TOP architectural practice, Leonard Design Architects, has won its bid to design a landmark sculpture for Incheon International Airport, the largest airport in South Korea, as part of a wider refurbishment of the award-winning duty-free shopping area.

The landmark, designed for Incheon International Airport but commissioned by the three biggest duty-free retailers in Korea: Lotte, Shilla and Shinsegae, will be located in the busiest part of the duty-free shopping area and therefore entries had to be nominated by the retailers to ensure the highest quality design.

Leonard Design, an award-winning global architectural practice headquartered in Nottingham, with three further offices in London, Kuala Lumpur and Sydney, Australia, was asked to pitch for the work in August 2017 and its designs were chosen above all other nominated designers.

Ian Staples, director at Leonard Design, said: “We have been working with Lotte Duty Free for a number of years and more recently have been involved in the bid for the new duty-free license for terminal two of Incheon International Airport. As a result, Lotte Duty Free put us forward as the preferred designer of the landmark and our concept was selected by the airport.”

The brief was to create a ‘one-of-a-kind’ landmark within the terminal space which had symbolic character to represent the new Incheon International Airport terminal, as well as sculptural qualities to celebrate the continuous development of the airport. The sculpture is also to house two independent information desks.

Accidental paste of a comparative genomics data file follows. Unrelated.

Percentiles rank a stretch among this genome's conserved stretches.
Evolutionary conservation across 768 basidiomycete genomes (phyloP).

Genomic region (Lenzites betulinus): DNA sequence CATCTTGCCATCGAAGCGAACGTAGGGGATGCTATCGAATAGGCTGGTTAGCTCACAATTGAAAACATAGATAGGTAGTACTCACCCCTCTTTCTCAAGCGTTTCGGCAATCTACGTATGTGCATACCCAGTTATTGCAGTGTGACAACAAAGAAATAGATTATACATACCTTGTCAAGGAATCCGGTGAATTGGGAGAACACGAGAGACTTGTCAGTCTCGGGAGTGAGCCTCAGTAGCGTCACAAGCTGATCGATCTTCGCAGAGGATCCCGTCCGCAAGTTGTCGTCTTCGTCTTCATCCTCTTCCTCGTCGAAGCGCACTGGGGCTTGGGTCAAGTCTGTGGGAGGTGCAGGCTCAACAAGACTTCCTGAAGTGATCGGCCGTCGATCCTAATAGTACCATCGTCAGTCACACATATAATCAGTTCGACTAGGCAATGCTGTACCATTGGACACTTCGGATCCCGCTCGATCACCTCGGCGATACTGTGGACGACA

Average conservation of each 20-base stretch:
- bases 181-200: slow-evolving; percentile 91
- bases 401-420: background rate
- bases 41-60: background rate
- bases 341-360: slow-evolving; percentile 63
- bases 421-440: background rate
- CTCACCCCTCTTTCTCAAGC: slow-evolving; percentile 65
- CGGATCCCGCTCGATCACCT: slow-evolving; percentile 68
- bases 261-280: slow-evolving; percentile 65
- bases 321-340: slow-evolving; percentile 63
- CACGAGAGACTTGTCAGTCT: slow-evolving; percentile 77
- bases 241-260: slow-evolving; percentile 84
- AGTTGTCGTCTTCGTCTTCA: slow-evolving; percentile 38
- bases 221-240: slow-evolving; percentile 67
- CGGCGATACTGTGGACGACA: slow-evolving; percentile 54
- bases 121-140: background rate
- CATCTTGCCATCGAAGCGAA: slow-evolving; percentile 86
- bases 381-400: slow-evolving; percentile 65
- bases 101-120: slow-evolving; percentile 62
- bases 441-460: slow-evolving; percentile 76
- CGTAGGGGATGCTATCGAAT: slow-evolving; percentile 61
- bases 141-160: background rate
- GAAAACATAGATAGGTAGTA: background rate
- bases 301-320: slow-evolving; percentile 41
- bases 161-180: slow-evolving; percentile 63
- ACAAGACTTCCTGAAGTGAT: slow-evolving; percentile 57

Ian added: “We took inspiration from the airport itself as flight is central to every customer’s journey. We used birds, or more specifically Incheon’s dancing cranes, and their elegant wing form to influence our design.

“We also introduced some modern techniques to uphold the high standard of the airport. As the brief was to create something ‘one-of-a-kind’ we decided to turn shiny metal into a media screen – a new and interesting challenge – which involved perforating the metal with varying intensity and placing LED lights behind to ensure a seamless transition.

“While airports are a necessary transition for travelling, as the world gets smaller the demand for quality transport hubs has grown. Modern airports are now considered destinations in their own right and therefore fight to have stand-out features which create the best possible image.

“There is a real drive in Asia to become the best and this has certainly influenced the narrative of the landmark. The cultural approach to design and delivery combined with the respect Korean’s hold for good design, helped the final product retain the core qualities of the concept and reflect the high quality of the terminal it will sit in.”

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